Research has demonstrated that there is a clear relationship between hypertension and cardiovascular risk. For example, some studies have found that for every 10 millimeters of mercury (mm Hg) increase in systolic (the top number) blood pressure, and for every 5 mm Hg increase in diastolic (the bottom number) blood pressure, the risk of death due to heart attack or stroke can increase by as much as 30% and 40%, respectively.

Traditionally, people with hypertension monitor their condition with periodic blood pressure checks during a doctor’s visit. However, blood pressure monitoring in a physician’s office has certain drawbacks. For instance, the conditions under which the test is given may vary from one visit to the next. Additionally, because tests given in a doctor’s office may not always be given by the same person, there is a certain amount of subjectivity involved in reading the results. In-office monitoring may also cause “white-coat” hypertension (hypertension in which the patient’s blood pressure is elevated by the stress of being in the doctor’s office). Conversely, it may also fail to identify patients who have “masked hypertension” (blood pressure that is only elevated away from the doctor’s office.)

As in-home blood pressure monitoring devices have become more accurate, less expensive, and easier to use, some experts have been advocating for in-home monitoring to replace in-office monitoring as the standard of care. But, can in-home monitoring predict potential cardiovascular events as well as in-office monitoring?

A study conducted by a group of researchers in France says it’s not only as good, it’s better. Their study, published in the March 17th, 2004 issue of the Journal of the American Medical Association found that in-home blood pressure monitoring was more reliable than in-office monitoring for predicting patients’ risk of cardiovascular events.

About the Study

The researchers enrolled 4939 participants, all approximately 70 years of age and being treated for hypertension (140/90 mm Hg or greater). Home and office blood pressures as well as cardiac risk factors (age, male sex, smoking, diabetes, history of heart disease, or kidney failure) were assessed for each of the participants at the beginning of the study (baseline). A traditional blood pressure cuff was used to measure in-office monitoring and a printer-equipped, semiautomatic, digitized device was used for in-home monitoring.

The researchers followed the participants for approximately three years. At the end of the study, they determined the number of patients who:

  • died from a cardiovascular event
  • had a non-fatal heart attack or stroke
  • experienced a transient ischemic event (mini-stroke)
  • had been hospitalized for chest pain or heart failure
  • required an invasive procedure to restore blood flow to the heart (revascularization)

The Findings

The researchers found that at baseline, 13.9% of the participants had their hypertension under control in both the office and at home. Another 13.3% had blood pressure that was elevated in the doctor’s office but not at home, 9.4% had blood pressure that was elevated at home, but not in the doctor’s office, and 63.4% had hypertension that was uncontrolled in either setting.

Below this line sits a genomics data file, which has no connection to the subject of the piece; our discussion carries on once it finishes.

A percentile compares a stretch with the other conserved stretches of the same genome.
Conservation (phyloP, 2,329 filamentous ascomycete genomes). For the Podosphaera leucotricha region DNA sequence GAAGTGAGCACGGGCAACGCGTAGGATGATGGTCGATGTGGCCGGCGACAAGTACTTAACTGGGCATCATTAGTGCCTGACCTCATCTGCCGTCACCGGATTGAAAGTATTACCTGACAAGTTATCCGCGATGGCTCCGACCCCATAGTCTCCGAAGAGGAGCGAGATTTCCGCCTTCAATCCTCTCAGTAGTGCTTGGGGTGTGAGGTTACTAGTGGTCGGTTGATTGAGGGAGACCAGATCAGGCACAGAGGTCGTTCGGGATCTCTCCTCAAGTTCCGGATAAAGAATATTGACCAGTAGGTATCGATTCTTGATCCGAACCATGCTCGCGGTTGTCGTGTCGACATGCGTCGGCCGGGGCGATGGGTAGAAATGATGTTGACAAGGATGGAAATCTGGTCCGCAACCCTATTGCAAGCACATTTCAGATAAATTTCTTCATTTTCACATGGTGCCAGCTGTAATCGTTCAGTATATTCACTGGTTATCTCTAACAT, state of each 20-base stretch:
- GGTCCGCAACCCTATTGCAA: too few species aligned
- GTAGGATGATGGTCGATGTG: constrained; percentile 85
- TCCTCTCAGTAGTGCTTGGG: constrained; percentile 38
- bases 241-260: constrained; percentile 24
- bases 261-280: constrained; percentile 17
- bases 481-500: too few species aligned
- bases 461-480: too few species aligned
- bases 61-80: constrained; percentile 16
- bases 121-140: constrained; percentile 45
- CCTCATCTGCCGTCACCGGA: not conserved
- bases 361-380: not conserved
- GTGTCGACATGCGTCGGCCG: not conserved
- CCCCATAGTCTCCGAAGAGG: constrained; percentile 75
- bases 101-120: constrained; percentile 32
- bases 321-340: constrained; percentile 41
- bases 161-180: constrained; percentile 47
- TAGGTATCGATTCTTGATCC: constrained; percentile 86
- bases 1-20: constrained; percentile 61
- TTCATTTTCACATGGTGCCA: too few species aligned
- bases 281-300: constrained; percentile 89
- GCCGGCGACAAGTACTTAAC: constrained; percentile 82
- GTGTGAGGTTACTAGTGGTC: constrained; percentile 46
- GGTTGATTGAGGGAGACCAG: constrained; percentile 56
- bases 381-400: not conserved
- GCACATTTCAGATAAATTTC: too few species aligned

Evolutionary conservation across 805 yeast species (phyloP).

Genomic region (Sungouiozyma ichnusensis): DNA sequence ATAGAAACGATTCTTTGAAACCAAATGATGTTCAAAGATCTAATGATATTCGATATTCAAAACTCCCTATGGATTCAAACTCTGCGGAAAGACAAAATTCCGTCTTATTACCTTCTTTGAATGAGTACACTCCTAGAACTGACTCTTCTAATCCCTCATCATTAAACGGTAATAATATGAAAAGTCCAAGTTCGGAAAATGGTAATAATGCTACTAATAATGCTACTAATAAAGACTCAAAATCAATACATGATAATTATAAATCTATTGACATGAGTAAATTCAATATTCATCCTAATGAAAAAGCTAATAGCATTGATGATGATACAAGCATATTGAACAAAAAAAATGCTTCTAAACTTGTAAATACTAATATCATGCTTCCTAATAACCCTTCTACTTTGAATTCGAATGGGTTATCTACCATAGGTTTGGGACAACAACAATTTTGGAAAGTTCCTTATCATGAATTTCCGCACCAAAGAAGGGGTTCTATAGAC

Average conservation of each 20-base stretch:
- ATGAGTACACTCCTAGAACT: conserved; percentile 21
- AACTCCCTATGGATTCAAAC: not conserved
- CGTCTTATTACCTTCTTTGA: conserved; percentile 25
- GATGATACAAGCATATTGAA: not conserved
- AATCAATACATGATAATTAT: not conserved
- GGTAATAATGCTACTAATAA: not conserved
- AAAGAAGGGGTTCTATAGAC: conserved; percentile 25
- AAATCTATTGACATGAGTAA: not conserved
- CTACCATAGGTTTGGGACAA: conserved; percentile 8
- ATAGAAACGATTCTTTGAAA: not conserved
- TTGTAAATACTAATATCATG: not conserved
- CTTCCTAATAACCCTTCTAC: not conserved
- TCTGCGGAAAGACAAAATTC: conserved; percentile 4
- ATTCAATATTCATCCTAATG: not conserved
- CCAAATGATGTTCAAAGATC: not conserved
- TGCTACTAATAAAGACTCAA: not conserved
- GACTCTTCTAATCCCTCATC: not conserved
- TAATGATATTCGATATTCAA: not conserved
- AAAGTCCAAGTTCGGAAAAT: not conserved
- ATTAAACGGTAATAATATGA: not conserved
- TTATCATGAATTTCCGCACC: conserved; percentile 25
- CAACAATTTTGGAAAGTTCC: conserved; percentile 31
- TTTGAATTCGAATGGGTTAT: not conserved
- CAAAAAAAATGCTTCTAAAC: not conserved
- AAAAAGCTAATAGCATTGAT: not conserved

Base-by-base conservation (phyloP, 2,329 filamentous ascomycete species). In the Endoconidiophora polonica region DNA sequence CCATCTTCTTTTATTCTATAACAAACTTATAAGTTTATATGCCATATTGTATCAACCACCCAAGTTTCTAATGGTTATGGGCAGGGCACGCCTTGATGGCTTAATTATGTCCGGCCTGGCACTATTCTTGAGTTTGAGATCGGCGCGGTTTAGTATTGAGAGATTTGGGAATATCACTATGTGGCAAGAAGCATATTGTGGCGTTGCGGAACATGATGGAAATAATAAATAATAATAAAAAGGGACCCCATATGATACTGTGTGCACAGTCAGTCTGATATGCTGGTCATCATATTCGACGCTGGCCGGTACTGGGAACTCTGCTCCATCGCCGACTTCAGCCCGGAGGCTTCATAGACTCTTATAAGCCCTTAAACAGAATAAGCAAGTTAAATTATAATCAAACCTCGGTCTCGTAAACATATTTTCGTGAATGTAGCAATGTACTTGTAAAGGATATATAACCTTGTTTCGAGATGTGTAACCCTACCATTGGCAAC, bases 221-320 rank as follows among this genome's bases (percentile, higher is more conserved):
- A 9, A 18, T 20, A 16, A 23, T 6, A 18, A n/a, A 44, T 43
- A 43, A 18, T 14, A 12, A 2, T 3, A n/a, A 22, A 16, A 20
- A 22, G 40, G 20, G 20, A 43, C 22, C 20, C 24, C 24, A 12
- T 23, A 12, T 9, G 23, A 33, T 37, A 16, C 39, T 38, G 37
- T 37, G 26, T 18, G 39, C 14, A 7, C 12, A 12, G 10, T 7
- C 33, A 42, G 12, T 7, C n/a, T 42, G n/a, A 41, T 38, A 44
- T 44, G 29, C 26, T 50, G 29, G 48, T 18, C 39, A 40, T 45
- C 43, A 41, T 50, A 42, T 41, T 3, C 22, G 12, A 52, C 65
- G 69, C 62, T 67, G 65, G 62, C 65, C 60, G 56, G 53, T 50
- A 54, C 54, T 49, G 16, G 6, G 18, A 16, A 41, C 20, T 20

They also found that with in-home monitoring, for each 10 mm Hg increase in systolic blood pressure, the risk of a cardiovascular event increased by 17.2% and for each 5 mm Hg increase in diastolic blood pressure the risk of a cardiovascular event increased 11.7%. However, for in-office monitoring, these same increases did not result in a significant increase in the risk of a cardiovascular event, suggesting that in-home monitoring was a better predictor of cardiovascular complications.

How Does This Affect You?

The results of this study suggest that for a sizable number of elderly hypertensive patients, in-office and in-home blood pressure measurements do not agree. More importantly, it also suggests that information gained from in-home testing is a better gauge of a patients’ risk of poor cardiovascular health down the road. This makes sense given the fact that in-home measurements are more likely to reflect a patients’ actual day-to-day blood pressure.

However, the findings from this study are not likely to end the debate. Another recent study, published in the February 25, 2004 issue of the same journal found that while in-home blood pressure monitoring allowed participants to decrease the amount of medications they were taking and modestly lowered treatment costs, it also resulted in slightly worse blood pressure control, presumably leaving the participants at greater risk for cardiovascular events.

The authors of the study published in February contend that managing high blood pressure exclusively with in-home blood pressure monitoring is probably not a good idea. However, they suggest that it may be useful when used in conjunction with office measurement. The authors of this study appear to have reached a similar conclusion, that accurately monitoring and treating patients with hypertension, which includes identifying patients with both white-coat and masked hypertension, ought to include at least some in-home blood pressure monitoring.